That didn't take long.
Democrat Tom Wolf cruised to the Democratic nomination for governor on a wave of overwhelmingly positive ads introducing him to the state's voters. Mr. Corbett, of course, had no primary opposition at all, so he had no need to run negative ads during the primary, although his campaign did air one quirky commercial making fun of Mr. Wolf's trademark Jeep.
But now the general election combat is underway in earnest, with both sides airing sharp attack ads. The Corbett campaign was up with the negatives first. After launching a generic defense of his adminstraiton last week, the incumbent turned to an attack on Mr. Wolf's tenure as secretary of revenue under the administration of former Gov. Ed Rendell. The Wolf camp fired back Tuesday with a video, not yet airing on broadcast TV, which contains a litany of charges against the Corbett administration that echoed the criticisms that all of the Democratic primary candidates had trained on the incumbent.
Here's Corbett hitting his challenger:
And here's Wolf's broadside at the administration:
The Corbett ad attempts to tie Mr. Wolf to a list of tax increases proposed, but never enacted, during Mr. Rendell's second term. It also warns that Mr. Wolf wants to raise income taxes. Mr. Wolf has proposed changing the state income levy from its current flat rate, 3.07 percent, to a more progressive structure that would provide a substantial personal or household exemption with a higher rate on income above the exempt level. There would be winners and losers under such a structure compared to the current one. In theory, less affluent taxpayers would pay less and wealthier taxpayers would owe more. Mr. Wolf has said that the plan would be structured to benefit most middle class taxpayers, but without more precise details, it's impossible to assess its full effect.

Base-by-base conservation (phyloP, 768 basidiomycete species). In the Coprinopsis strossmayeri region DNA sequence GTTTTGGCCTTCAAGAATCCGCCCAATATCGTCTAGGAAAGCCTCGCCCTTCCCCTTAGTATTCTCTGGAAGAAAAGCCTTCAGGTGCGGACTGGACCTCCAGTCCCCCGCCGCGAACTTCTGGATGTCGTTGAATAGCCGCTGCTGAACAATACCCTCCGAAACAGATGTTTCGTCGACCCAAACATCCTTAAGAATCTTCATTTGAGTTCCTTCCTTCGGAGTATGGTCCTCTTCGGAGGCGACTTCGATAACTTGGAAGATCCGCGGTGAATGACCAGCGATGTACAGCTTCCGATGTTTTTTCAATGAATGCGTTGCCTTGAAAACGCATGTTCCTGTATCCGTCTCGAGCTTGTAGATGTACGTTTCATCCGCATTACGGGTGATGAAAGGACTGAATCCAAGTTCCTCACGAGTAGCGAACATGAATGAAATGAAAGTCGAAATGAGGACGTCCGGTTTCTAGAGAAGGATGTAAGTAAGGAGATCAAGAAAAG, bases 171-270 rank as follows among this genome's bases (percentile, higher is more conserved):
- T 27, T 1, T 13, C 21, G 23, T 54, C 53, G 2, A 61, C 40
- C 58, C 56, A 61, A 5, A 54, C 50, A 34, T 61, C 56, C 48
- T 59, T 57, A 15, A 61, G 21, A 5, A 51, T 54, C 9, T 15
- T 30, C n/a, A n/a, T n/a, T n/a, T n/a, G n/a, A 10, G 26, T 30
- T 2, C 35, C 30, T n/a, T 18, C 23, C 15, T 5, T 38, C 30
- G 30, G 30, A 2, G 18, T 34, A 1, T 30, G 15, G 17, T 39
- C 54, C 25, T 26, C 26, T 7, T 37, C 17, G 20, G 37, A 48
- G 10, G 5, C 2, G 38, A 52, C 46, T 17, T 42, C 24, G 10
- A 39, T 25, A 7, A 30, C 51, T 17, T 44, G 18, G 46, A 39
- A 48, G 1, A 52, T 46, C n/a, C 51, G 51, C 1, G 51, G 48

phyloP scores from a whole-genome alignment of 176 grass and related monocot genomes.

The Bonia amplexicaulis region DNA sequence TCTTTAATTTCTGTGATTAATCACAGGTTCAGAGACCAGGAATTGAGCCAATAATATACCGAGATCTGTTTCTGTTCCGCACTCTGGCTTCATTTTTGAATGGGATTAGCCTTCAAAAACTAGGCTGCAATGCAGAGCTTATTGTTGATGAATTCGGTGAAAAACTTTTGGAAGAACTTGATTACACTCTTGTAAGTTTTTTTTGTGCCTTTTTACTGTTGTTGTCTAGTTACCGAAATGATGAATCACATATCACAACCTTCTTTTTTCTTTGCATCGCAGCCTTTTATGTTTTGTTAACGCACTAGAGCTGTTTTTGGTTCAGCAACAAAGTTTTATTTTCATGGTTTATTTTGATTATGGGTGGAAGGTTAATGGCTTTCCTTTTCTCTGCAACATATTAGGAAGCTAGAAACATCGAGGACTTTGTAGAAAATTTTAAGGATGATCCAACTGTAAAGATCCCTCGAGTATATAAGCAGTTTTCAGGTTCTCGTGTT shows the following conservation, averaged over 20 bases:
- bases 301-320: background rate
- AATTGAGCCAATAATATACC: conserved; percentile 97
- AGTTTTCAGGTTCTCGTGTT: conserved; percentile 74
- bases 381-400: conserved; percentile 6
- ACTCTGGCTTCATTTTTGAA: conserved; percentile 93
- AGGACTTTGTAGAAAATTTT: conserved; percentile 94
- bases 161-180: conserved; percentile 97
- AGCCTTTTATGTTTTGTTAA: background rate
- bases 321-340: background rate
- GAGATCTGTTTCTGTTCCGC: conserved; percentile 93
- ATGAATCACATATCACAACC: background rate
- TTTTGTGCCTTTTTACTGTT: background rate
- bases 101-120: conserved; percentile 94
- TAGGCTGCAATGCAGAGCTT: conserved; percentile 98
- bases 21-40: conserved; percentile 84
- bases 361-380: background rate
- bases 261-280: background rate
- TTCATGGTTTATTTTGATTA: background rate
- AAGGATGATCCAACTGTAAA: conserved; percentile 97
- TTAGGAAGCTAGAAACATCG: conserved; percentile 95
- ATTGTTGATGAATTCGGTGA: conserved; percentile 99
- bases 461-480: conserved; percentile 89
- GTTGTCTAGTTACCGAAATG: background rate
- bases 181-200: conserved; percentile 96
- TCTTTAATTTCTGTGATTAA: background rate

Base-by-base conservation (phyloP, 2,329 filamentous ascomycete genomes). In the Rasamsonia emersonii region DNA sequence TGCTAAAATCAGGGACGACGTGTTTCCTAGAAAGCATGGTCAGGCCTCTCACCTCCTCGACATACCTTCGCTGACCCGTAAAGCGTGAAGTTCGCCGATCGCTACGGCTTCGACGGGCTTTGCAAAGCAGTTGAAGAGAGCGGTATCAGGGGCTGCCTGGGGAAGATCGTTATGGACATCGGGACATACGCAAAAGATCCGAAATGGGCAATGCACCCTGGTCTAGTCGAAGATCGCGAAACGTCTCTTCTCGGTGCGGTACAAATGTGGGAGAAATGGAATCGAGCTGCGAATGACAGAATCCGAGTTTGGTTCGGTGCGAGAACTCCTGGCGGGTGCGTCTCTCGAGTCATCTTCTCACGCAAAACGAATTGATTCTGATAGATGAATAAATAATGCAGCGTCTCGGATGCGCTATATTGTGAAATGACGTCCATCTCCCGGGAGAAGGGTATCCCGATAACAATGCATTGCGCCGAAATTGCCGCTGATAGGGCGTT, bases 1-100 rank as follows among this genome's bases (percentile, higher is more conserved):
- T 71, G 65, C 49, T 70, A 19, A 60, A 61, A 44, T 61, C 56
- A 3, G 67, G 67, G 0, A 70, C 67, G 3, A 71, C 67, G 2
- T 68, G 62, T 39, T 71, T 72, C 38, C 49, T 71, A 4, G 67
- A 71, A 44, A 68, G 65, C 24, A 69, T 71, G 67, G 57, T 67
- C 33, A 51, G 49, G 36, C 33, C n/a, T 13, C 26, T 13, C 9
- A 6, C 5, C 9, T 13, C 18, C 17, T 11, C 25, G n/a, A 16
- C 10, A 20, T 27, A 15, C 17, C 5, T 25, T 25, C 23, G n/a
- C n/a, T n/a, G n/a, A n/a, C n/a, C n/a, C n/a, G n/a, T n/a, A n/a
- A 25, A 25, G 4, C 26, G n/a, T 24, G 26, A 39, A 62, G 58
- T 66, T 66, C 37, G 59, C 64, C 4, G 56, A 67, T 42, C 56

The Wolf ad reprises the Democrats' primary attacks, assailing the GOP incumbent for enacting a budget that led to a projected deficit this year. Despite their other differences, Mr. Corbett and the GOP leadership agree that the recently enacted spending plan bridges that budget gap. But Mr. Wolf and other Democrats contend that it is rife with gimmicks and one-time fiixes that will pave the way for more red ink next year. It also states that Mr. Corbett gave tax breaks to corporations and "let oil and gas companies off the hook,'' while cutting "a billion from our schools, forcing communities to raise property taxes.''
The Corbett administration has pursued a gradual phaseout of the capital stock and franchise tax. It has resisted calls for an extraction or severance tax on gas drilling, although the Wolf ad fails to mention that the administration did enact a smaller impact fee on gas wells.
The Democratic ad asserts that the state is 49th in job growth. Both sides cherry-pick economic statistics in this race. The liberal Keystone Research Center, reported this week that the state was 42nd in job growth over the last year, and 49th since 2011, the beginning of Mr. Corbett's term. The administration counters that the state's unemployment rate has fallen steadily during the Corbett years, to 5.7 percent, the lowest level since 2008 and one below the national rate of 6.3 percent.
The oft-repeated charge that Mr. Corbett cut $1 billion from education is the center of a semantic, and substantive, argument between the two sides. Mr. Corbett asserts that state dolalrs are actually at a record level. But school districts did experience massive funding cuts in his first budget. The administration, however, points the finger at the loss of federal stimulus funding that had bolserted school funding in the latter part of the Rendell administration.
The Corbett campaign fired first in this exchange, but that didn't stop his spokesmen, Chris Pack, from taking umbrage at the tone of the new Wolf video.
“It’s funny just how easily millionaire Secretary Tom Wolf is willing to abandon his supposed principles and morals in his race for Governor. Just two short months ago, Secretary Wolf said he wouldn’t run negative ads because it’s not who he was. You’ve got to hand it to Secretary Tom Wolf for selling out his personal principles more quickly than he agreed to sell out taxpayers on behalf of public sector unions who have pumped $1.13 million dollars into his campaign coffers to get him to keep quiet on pension reform that would provide property tax relief.”